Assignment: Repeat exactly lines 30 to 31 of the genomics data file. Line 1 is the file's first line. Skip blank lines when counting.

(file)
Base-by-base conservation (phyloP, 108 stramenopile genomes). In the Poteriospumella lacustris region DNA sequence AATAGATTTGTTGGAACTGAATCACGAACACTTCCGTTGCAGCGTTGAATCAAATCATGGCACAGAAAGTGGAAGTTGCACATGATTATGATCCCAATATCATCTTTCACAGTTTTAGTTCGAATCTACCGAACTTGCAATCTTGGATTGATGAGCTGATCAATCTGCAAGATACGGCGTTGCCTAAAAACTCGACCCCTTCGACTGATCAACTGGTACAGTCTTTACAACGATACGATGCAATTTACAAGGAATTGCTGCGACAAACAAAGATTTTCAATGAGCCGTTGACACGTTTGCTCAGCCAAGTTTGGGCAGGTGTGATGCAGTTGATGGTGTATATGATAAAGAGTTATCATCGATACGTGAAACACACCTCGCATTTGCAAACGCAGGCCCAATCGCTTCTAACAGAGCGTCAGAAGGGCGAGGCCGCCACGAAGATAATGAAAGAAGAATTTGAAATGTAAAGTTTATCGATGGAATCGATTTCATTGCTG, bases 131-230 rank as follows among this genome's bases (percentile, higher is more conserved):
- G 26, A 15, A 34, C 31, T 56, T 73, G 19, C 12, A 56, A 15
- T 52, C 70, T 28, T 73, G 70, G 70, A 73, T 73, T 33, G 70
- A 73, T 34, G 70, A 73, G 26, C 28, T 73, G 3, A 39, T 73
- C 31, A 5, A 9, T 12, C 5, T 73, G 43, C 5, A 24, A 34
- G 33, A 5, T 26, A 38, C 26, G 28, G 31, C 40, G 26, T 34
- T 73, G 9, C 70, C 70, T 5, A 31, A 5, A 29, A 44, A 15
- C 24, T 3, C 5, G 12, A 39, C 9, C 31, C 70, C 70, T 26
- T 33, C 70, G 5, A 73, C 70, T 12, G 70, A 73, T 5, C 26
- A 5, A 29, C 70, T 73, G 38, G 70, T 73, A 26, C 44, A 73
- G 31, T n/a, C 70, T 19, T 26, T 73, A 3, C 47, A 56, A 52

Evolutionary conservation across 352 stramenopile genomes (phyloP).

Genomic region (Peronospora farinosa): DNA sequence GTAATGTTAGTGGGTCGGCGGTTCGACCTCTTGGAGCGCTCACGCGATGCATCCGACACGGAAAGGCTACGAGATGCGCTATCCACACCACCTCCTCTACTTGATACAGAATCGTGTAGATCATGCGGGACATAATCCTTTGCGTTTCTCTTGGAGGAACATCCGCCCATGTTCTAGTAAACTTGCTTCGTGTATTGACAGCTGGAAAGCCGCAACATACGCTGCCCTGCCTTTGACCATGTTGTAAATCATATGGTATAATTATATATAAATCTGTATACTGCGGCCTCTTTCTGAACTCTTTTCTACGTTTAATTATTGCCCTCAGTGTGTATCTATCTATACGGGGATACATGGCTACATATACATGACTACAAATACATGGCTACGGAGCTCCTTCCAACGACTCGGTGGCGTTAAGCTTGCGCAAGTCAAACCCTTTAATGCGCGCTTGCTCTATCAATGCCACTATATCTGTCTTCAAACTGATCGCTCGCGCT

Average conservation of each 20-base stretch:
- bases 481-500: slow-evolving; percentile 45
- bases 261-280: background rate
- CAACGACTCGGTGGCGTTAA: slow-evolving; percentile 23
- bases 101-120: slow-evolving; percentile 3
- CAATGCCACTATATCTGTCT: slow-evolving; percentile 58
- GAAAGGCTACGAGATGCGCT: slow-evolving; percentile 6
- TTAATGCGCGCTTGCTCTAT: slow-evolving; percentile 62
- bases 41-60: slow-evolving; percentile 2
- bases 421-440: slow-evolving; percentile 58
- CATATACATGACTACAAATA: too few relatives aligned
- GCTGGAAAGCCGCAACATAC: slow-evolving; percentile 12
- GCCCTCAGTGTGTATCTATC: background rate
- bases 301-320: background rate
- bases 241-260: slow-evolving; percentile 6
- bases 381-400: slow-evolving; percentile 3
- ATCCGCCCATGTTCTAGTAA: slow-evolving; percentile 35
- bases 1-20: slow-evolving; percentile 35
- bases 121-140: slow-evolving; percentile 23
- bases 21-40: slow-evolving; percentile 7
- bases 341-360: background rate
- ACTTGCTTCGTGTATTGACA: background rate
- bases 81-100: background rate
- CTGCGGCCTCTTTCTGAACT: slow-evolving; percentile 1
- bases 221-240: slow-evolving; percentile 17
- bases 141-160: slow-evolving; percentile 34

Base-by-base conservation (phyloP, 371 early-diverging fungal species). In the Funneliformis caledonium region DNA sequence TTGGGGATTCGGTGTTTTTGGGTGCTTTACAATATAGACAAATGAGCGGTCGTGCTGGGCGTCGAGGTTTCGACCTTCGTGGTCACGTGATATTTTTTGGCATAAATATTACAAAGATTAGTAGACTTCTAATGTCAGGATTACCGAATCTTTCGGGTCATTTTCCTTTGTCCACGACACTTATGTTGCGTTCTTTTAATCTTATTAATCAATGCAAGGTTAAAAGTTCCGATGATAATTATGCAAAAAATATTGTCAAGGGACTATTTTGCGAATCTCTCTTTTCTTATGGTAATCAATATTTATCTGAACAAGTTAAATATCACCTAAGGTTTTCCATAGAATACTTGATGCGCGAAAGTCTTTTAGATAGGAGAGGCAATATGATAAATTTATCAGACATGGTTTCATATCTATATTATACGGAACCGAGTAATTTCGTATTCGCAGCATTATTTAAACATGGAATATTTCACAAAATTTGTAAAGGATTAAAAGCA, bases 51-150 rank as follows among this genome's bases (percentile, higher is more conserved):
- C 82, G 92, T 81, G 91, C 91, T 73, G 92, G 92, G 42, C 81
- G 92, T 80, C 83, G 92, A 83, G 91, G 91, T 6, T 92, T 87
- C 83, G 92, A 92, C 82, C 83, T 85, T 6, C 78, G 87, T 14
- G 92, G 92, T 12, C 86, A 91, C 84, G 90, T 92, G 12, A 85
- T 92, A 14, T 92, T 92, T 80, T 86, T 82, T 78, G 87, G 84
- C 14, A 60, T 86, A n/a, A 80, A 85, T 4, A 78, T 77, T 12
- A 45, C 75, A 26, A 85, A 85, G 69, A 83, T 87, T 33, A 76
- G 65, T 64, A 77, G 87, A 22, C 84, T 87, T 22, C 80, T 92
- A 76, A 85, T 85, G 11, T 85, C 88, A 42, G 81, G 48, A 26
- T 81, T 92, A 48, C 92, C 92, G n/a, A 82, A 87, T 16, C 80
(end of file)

- ATCCGCCCATGTTCTAGTAA: slow-evolving; percentile 35
- bases 1-20: slow-evolving; percentile 35